I did a quick photo shoot of Jupiter with its moons with my DSLR.


June 15th 1630 GMT

I caught the Sun in some clear sky with my Coronado PST. Visually, I could make out an active region rotating onto the solar disc and a small filament.
 


June 15th 1330 GMT

I bin scanned the Sun through moving cloud and saw a sunspot.
 
 

June 13th 2130 GMT

It was still very much twilight but also near bedtime. I took a few frames and darks of Jupiter using my normal method with my DSLR alone.
 
 

June 13th Morning

I fiddled with my Bresser Electronic Eyepiece and found it was working. I imaged a leaf on a distant tree.


June 12th 2230 GMT

I had a session with my Mak and Bresser Electronic Eyepiece. It did not work and I was going mad! At least I had a nice view of Jupiter in the eyepiece.

OK, I got my DSLR out instead. I started off snapping Jupiter at 0.5 second exposure at ISO 6400. A quick look showed that I'd caught at least one moon on "film". I tried exposures of 1/100 second and longer ones, as I added a 3x Barlow lens and finally a 1/20 second exposure with a 2x Barlow added to give a focal length of 9.2 metres. Early indications showed that I had caught some of the cloud bands but the contrast was not good.
 
First was the shot with the moons.
 

It took a lot of work to enhance the jovian cloud bands from the close-ups.


 I combined the two to get the final result.

 

June 10th 1740 GMT

During a rare clear spell in an otherwise cloudy day, I checked the Sun in hydrogen alpha light. It was very quiet.
 
MORE TO COME,,,

June 9th 1350 GMT

The sky cleared, so I re-did the solar photo shoot.
 



June 9th 1120 GMT

I checked the Sun in hydrogen alpha light with my PST. It looked quiet and I took some full disc shots before cloud moved in. Unfortunately, the images were too blurred.

June 8th 2150 GMT


There was a full moon, lots of twilight and a considerable amount of cloud, hardly ideal viewing conditions. I went out with my Mak and DSLR at ISO 6400 and 300mm focal length.
 
I took some lunar shots at 1/4000 second exposure.
 

I took some snaps of Jupiter, hoping to catch some moons at 2.5 seconds exposure.
 


Finally, I took some shots of some clearer sky between Deneb and Vega in the vain hope of catching some stars.
 
 

June 7th 0700 GMT

I bin scanned the Sun in a clear sky but did not see any sunspots.

June 4th 2150 GMT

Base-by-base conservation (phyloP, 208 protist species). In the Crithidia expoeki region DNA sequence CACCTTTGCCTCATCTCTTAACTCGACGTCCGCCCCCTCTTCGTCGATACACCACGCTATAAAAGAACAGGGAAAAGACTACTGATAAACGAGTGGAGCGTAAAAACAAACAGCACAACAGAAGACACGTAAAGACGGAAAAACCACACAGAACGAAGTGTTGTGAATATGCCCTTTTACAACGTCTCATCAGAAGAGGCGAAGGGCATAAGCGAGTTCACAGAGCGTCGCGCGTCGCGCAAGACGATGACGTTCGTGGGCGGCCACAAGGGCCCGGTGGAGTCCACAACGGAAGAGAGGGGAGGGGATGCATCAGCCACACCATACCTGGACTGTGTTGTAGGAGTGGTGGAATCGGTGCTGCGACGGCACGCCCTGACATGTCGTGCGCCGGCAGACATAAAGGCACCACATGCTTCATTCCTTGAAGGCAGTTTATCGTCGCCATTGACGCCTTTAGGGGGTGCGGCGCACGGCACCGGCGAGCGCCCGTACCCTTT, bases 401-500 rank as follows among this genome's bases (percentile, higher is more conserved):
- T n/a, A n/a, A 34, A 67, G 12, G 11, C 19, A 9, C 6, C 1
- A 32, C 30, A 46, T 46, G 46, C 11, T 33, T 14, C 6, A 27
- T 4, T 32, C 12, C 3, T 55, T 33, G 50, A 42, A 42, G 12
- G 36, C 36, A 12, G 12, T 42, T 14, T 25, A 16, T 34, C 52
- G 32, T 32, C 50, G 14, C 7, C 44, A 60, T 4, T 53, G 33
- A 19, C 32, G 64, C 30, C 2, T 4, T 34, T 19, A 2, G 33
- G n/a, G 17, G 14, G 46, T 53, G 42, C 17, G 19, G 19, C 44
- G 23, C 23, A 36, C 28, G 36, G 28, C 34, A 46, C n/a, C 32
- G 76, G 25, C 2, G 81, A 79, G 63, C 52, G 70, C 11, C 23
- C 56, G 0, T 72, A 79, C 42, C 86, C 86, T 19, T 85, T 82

It was still very much twilight when I went out. There was some thin cloud around but it was clear around Jupiter and the Moon. I tried the same idea as the night before with my DSLR.

I took some lunar frames at 300mm focal length, ISO 400 and 1/2000 second exposure.
 
 

I took some Jupiter frames at 300mm focal length ISO 6400 and 2.5 seconds exposure.
 


I took some frames of Jupiter and the Moon at 70mm focal length and 1/5 second exposure. I overlaid the above images of the Moon and a close-up of Jupiter with moons onto the original to get this:

 
 
 

June 4th 1805 GMT

I bin scanned the Sun through some thin cloud and glimpsed a sunspot.


June 3rd 2220 GMT

There was some cloud around but I managed to see the Moon close to Jupiter. I took 3 sets of shots with my DSLR at 300mm and ISO 400. I took 11 Moon frames at 1/1000 second exposure. Some with both objects with 1 second exposure and finally the planet at 2.5 seconds, hoping (in vain) to catch the Moon. This was the composite view.


June 3rd 0755 GMT


I did a solar hydrogen alpha shoot of the Sun. The solar disc seemed rather bland and I could not see any of the sunspots that had appeared on the professional images.
 
 
 

June 1st 2145 GMT

I went out with the Mak and Bresser Electronic Eyepiece. I did a few runs of the Moon and Jupiter.


 

 
 
I took three separate imaging runs of Jupiter and combined them to make the final image.
 

I went back to my roots and took an afocal shot of the full lunar disc.

 

Jun 1st 1740 GMT

I caught the Sun in my PST in hydrogen alpha light. The solar disc was very bland. I caught part of the disc but the shot was ruined by cloud.
 


1 comment: